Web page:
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Genetically engineered male moths programmed to kill off females released into the wild


Genetic engineering is the ultimate Pandora’s Box, and the lid’s coming off as companies discover new ways to control and kill pests in the wild.


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Let’s play a game… what’s the most dangerous and lethal weapon on the planet according to the United Nations? Nope, it’s a Gene Drive. In short a gene drive is a type of genetic tool that ensures the changes you make to an organisms DNA using a gene editing tool like CRISPR persists and is passed down through the generations – forever. Now, if that genetic change is a positive one, such as preventing an inherited genetic disease being passed down through the generations then that’s obviously a good thing, and this is one reason why we’re now seeing the arrival of designer babies, but if that change is malicious, well, that’s how you wipe out entire species including, with some mammalian tweaking, the human race… And that’s why gene drives, not nuclear weapons, you guessed nuclear weapons right, are the most lethal weapon on the planet.


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So far gene drives have been used to wipe out invasive species like rats and mice on islands, as well as Mosquitos in Brazil by making sure they only give birth to male offspring, and now, getting closer to home scientists have released genetically modified male diamondback moths in New York State that are designed to wipe out pest populations, and the field trial, which took place recently, shows that these GM moths, whose female offspring die soon after hatching, could help control this major crop pest.

Oxitec, the British biotechnology company behind the trial, has already carried out field trials of this method for controlling mosquitoes that spread diseases such as dengue. However, the moth field trial is the first for a crop pest, the company says.

The larvae of the diamondback moth eat the leaves of brassica plants such as cabbage, kale, broccoli and oilseed rape. The moths are a major pest worldwide, causing damage estimated at $5 billion a year.


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To create its GM moths, Oxitec added two genes to moths that are still susceptible to pesticides. One gene simply codes for a red fluorescent protein, so the insects can easily be identified in the wild.

The other gene kills larvae soon after they hatch – but it switches on only in females. When male GM moths mate with wild females, all the female offspring die, but the males survive and pass the lethal gene on to their offspring. Because half the offspring of the GM males die each generation, the lethal gene should disappear after just a few generations, and to continue to suppress wild populations, more GM males would need to be released.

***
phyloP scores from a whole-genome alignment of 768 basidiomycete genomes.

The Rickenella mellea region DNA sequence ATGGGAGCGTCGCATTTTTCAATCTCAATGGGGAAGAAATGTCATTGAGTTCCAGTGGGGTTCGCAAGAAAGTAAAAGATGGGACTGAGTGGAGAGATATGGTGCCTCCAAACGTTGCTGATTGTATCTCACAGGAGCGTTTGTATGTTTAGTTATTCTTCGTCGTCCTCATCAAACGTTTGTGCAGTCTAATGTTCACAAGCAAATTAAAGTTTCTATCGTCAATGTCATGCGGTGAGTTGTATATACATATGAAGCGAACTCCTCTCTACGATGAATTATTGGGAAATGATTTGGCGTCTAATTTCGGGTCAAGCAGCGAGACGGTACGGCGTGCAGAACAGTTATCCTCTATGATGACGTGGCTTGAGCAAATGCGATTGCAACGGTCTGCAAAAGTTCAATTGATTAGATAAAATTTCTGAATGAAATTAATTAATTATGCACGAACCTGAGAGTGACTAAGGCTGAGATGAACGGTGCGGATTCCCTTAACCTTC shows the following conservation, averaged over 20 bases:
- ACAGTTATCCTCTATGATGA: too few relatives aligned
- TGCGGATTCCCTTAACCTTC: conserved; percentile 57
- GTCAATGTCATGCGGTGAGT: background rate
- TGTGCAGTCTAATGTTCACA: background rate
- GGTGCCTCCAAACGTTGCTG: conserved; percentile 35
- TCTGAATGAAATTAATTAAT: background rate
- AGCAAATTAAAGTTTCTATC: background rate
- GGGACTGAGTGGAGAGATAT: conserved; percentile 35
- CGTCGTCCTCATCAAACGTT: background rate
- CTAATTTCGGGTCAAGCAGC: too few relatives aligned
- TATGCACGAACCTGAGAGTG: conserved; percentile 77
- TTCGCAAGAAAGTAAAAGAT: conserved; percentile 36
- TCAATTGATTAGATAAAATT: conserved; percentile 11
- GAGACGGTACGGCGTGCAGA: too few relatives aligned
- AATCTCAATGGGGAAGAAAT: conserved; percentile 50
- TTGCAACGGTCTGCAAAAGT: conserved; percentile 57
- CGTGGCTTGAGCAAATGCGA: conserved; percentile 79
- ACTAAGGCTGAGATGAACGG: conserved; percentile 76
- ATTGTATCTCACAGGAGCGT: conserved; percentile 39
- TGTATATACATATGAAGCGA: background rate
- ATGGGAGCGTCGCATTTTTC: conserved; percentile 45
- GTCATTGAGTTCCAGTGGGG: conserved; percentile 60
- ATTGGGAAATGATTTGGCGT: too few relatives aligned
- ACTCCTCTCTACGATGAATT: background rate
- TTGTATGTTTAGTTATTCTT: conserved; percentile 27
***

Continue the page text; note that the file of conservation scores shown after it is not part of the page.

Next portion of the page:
In field trials in August and September 2017 at the Cornell University Agricultural Experiment Station in New York, between 1,000 and 2,500 males were released on six separate occasions. The researchers then recaptured some of the moths to confirm that they survived in the wild. They say the moths should be as competitive with wild male moths in mating with females as they were in lab trials done in the US and UK. As expected, the GM strain didn’t persist in the wild.


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“We did not detect any of them hanging around,” says Neil Morrison of Oxitec.

The company hopes to get approval to start selling its GM diamondback moths to farmers in the US soon and it also plans to use the same technology to tackle other crop pests, such as the fall armyworm.

“The diamondback moth is a huge problem globally and evolves resistance to pesticides very rapidly,” says Michael Bonsall at the University of Oxford. “It’s super-invasive. We need new tools in the toolbox.”

But the GM moth will need to be used with other methods as part of an integrated approach, Bonsall says. “It’s not a silver bullet. It’s just another tool.”


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However, whether we want a tool that literally and for good reason got coined as the “Extinction Gene” in the wild that could open up a Pandora’s Box of trouble, well, that’s up for discussion.

Journal reference: Frontiers in Bioengineering and Biotechnology, DOI: 10.3389/fbioe.2019.00482

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